Tuesday, August 14, 2012

First Japanese Mountain Resort Experience

From Letter #3, December 3, 2000
New experiences this week:
Drove up to the mountains with my cousin to deliver some old furniture to our mission language school at the resort town of Karuizawa, Japan's answer to Banff.  It was a rare perfect day. The temperatures were mild, at least until the mountain winds began to blow at noon.  The winds from the night before had blown all the smog and clouds away from the whole area.

We were able to spend the entire 2 1/2 hour drive on the toll highway ($80 US). Along the way there are rest stops with biffies, standup noodle bars and vending machines. Neither my cousin nor myself can have caffeine so we drank cans of hot corn chowder while Dell imbibed his usual Royal Milk Tea.  Why can't Canadian vending machines dispense HOT canned drinks??

Half way to Karuizawa we looked to the west and there was a ( rare,we were to discover), perfect view of Mt. Fuji. It is a gigantic show covered volcanic cone rising majestically out of the mist below. As we were to learn, the peak is nearly always covered in smog, fog and mist. The low (by Canadian standards) red rocked mountains have saw toothed peaks which are extremely noticeable set against the treeline of conifers only 1/2 mile below.  The trees are so thick and so green they make the mountainsides look like softly moulded velvet....like the artistic bent of a bonsai pruner gone berserk.  In among the pines are clusters of red and orange leafed deciduous trees so it is a most beautiful sight.  After completing a couple of minor repairs on some missions retreat cabins we were able to tour the town while my cousin was in a meeting.  Many of the stores are newly winterized and are open year round selling knockoffs of American name brand clothing, hiking gear, watches and jewellery. Apparently the police here are not as strict as in Tokyo for checking on product authenticity.

For our lunch treat we chose a restaurant featuring the latest rage here in Japan: the Japanese interpretation of Italian food.  It is a grubby little place we wouldn't have stayed in for more than 10 seconds at home, but in Japan it is just one more new experience for us.  The 50's style diner upholstered bench seats were torn and filthy with soot just like everything here and the washroom was blacker than most Canadian service station washrooms, with no soap in the authentic American dispenser someone had tried to pull out of the wall at some point. 

We ordered chicken and shrimp parmesan and a side of spaghetti noodles.  Despite the bit of soy flavouring that must be a law for inclusion in all food here, the dish had the other proper herbs and necessary melted cheeses to suit the Canadian interpretation of Italian food. The noodles were well cooked in tomato sauce, just like at home. We thought we had discovered a true attempt at ethnic food by this Japanese establishment until we looked under our meat and cheese: instead of a bed of pasta our Italian delight was nestled into a bed of RICE!  Delightfully Japanese.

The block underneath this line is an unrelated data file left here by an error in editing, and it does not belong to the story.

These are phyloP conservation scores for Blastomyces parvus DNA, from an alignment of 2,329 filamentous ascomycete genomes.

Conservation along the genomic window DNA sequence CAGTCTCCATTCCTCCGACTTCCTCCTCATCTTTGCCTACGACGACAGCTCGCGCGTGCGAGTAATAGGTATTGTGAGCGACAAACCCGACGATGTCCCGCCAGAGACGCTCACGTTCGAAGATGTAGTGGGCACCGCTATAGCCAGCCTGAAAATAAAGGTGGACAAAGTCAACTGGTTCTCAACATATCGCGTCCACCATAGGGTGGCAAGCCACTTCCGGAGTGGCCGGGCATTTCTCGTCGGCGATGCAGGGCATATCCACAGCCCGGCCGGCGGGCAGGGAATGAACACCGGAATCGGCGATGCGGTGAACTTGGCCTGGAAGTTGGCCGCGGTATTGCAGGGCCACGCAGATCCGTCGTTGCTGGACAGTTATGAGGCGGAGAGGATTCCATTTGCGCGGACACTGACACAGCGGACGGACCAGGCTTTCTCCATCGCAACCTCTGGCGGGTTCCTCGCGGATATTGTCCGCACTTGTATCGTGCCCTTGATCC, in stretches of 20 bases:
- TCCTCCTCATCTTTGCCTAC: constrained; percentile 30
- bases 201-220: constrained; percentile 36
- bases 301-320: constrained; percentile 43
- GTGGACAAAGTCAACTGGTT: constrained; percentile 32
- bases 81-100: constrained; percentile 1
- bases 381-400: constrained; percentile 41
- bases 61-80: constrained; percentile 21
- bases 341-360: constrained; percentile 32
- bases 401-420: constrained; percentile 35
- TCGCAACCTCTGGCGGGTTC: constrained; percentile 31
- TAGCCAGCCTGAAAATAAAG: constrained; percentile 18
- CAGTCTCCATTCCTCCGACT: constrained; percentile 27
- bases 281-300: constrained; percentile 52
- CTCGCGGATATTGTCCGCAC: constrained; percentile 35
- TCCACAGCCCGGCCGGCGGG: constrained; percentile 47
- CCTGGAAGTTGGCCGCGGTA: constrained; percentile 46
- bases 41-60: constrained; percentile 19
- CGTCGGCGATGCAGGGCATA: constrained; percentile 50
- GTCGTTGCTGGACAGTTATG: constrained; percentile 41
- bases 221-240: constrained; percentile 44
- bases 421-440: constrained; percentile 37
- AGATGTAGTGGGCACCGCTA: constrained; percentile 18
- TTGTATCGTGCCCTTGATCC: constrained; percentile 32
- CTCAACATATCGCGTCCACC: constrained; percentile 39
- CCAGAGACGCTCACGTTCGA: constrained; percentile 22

Dell ordered Ocha (good quality green tea), even though it was not on the menu, because he assumed it would be available.  The tiny waitress looked shocked and kept asking him over and over if that was what he really wanted.  He finally convinced her he really did want ocha and she disappeared into the kitchen.  Instead of reappearing with his tea she got into a heated sort of discussion with the owner of the restaurant.  We heard him leave the kitchen finally and to upstairs to his living quarters.  A few minutes later he reappeared with 2 steaming mugs of his own private stock  and a most sincere apology for having only American handled mugs to serve this Honorable Tea in.The waitress was not used to having North Americans request proper green tea instead of coffee or bagged tea from the USA, and when Dell asked inadvertently for the highest grade of green tea it caused a major furor as they had none in stock.  To save face in front of their visitors the good ocha had to be produced.  Aiiiii yiiiii.....what would happen if Canadian restauranteurs were so polite and accommodating to customers as to bring the requested edible from their own home kitchens?????  

Over the next hour the rest of the kitchen staff snuck out one by one to peer at us. It was hilarious.  It was only our 3rd experience in a Japanese restaurant and we are still learning so much about correct procedure, how to order, what to order....will we ever get a handle on it? We feel so incredibly ignorant. And now rather embarrassed by the performance we forced on this restaurant owner without meaning to.


bullwinkle said...


I am aching to get back to Japan...

Susan said...

Yeah, we felt that way for many years afterward but in the past year or two we have been able to get past it and just see it as a wonderful experience that was meant to be temporary. I think we loved it because it was our escape hatch from stresses here, but if we had ever returned for any length of time the same stresses plus new ones would have happened there too.